Massoudi, Pamela
    University of Gothenburg.
    Depressive Symptoms and Parental Stress in Mothers and Fathers 25 Months after birth2017In: Journal of Child Health Care, ISSN 1367-4935, E-ISSN 1741-2889, Vol. 21, no 1, p. 65-73Article in journal (Refereed)
    Abstract [en]

    The aim of this study was to determine the prevalence of depressive symptoms, feelings of incompetence and spouse relationship problems and their mutual relations. Data from a Swedish parent–infant population-based cohort 25 months after childbirth was used. A questionnaire containing Edinburgh Postnatal Depression Scale (EPDS) and a modified Swedish Parental Stress Questionnaire (SPSQ) regarding depression and parental stress was answered by 646 fathers and 700 mothers. Parents with depressive symptoms experienced more feelings of incompetence and spouse relationship problems than parents without depressive symptoms. The prevalence of depressive symptoms (EPDS 􏰀 12) was more than11% for mothers and nearly 5% for fathers in the sample, 25 months after childbirth. The result indicated that feelings of incompetence and spouse relationship problems could be important constructs for understanding parental stress and depressive symptoms in the parents of young children. In conclusion, it is important that Child Health Care is attentive to both mothers’ and fathers’ depressive symptoms and parental stress after the first year.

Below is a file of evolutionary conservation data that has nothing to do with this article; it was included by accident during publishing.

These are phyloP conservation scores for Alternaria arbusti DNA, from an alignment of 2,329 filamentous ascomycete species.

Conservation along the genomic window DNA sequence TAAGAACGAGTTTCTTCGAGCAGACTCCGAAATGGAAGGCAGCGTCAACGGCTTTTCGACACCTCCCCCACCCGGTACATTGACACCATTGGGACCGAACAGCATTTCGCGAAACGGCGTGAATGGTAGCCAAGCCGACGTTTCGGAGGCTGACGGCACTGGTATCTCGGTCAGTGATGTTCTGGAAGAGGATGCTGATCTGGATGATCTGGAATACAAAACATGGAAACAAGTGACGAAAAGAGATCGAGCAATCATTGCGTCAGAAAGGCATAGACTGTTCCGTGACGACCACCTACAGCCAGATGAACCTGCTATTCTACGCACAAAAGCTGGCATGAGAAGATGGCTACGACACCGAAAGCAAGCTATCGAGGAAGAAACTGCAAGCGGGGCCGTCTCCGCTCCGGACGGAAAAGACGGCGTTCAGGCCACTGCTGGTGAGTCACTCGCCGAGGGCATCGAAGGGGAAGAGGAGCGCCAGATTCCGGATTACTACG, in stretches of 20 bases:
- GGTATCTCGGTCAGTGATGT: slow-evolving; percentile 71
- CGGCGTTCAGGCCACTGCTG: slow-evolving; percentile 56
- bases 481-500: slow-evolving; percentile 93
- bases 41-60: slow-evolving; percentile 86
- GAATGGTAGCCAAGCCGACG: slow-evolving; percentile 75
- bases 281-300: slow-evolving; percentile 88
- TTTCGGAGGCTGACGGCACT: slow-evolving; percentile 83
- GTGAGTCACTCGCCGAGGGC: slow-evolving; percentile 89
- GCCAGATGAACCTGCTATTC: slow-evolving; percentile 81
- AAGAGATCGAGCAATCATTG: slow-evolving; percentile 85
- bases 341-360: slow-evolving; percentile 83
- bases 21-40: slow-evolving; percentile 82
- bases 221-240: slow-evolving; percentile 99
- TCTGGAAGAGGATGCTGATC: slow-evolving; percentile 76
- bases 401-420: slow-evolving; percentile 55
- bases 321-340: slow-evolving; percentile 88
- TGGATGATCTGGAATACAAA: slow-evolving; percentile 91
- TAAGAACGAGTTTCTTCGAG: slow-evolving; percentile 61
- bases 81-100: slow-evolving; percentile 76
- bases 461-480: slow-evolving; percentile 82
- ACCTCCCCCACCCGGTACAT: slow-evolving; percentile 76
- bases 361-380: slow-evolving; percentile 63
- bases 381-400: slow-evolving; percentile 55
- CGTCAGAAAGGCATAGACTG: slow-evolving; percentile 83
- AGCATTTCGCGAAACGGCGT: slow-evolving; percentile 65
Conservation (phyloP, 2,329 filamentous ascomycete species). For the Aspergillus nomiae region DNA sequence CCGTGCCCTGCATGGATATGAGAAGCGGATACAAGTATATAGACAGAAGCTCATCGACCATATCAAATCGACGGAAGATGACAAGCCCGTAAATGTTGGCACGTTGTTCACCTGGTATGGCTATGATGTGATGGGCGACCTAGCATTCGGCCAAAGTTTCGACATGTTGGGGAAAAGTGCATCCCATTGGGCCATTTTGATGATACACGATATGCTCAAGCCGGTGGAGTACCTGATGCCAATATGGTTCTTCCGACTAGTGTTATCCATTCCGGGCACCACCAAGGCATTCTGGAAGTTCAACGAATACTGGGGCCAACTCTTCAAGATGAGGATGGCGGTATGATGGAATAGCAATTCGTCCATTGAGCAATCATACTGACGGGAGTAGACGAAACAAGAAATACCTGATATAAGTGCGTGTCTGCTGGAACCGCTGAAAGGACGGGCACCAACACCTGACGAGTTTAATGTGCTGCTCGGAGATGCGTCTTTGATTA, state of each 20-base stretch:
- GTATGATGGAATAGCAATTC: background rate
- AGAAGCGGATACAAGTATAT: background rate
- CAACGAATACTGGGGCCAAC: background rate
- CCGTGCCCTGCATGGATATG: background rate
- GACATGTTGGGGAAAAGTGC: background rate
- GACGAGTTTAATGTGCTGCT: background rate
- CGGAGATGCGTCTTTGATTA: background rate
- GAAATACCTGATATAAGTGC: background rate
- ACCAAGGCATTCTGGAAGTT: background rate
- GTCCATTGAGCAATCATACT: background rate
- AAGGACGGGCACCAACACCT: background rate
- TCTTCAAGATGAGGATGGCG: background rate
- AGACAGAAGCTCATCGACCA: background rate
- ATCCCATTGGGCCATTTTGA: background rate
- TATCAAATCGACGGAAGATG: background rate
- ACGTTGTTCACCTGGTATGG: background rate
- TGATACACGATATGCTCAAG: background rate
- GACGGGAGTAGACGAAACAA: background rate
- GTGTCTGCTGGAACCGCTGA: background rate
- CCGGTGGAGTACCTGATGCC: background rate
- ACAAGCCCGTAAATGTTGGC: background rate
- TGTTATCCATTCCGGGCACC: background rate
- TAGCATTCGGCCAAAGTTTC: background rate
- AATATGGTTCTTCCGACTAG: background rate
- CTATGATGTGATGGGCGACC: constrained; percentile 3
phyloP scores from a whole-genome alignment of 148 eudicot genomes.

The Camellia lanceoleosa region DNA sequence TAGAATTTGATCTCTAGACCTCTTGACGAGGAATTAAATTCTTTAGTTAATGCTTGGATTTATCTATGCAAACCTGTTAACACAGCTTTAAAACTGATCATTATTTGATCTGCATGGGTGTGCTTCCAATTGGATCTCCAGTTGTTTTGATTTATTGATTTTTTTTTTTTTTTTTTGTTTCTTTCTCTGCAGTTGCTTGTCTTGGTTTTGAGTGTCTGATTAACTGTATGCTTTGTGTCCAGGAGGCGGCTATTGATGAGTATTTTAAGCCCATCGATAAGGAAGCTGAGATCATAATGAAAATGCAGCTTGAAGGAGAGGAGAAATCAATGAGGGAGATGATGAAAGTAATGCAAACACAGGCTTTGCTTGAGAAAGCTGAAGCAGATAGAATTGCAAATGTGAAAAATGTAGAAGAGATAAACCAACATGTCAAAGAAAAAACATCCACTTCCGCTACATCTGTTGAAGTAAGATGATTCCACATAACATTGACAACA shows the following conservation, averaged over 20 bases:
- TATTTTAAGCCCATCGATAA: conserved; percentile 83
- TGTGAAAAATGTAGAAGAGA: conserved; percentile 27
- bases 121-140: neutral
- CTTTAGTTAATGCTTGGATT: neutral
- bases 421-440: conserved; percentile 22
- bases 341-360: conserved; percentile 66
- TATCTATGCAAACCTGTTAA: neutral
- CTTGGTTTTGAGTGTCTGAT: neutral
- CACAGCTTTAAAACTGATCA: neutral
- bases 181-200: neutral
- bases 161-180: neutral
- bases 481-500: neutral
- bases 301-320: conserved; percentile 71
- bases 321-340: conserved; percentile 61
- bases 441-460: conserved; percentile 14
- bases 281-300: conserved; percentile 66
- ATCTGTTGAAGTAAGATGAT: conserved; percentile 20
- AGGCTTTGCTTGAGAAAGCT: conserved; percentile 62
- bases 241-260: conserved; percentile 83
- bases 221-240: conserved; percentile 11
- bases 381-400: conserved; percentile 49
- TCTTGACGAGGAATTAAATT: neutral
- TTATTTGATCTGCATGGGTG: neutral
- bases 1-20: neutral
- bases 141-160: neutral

1 - 2 of 2
CiteExportLink to result list
Permanent link
Cite
Citation style
  • apa
  • harvard1
  • ieee
  • modern-language-association-8th-edition
  • vancouver
  • Other style
More styles
Language
  • de-DE
  • en-GB
  • en-US
  • fi-FI
  • nn-NO
  • nn-NB
  • sv-SE
  • Other locale
More languages
Output format
  • html
  • text
  • asciidoc
  • rtf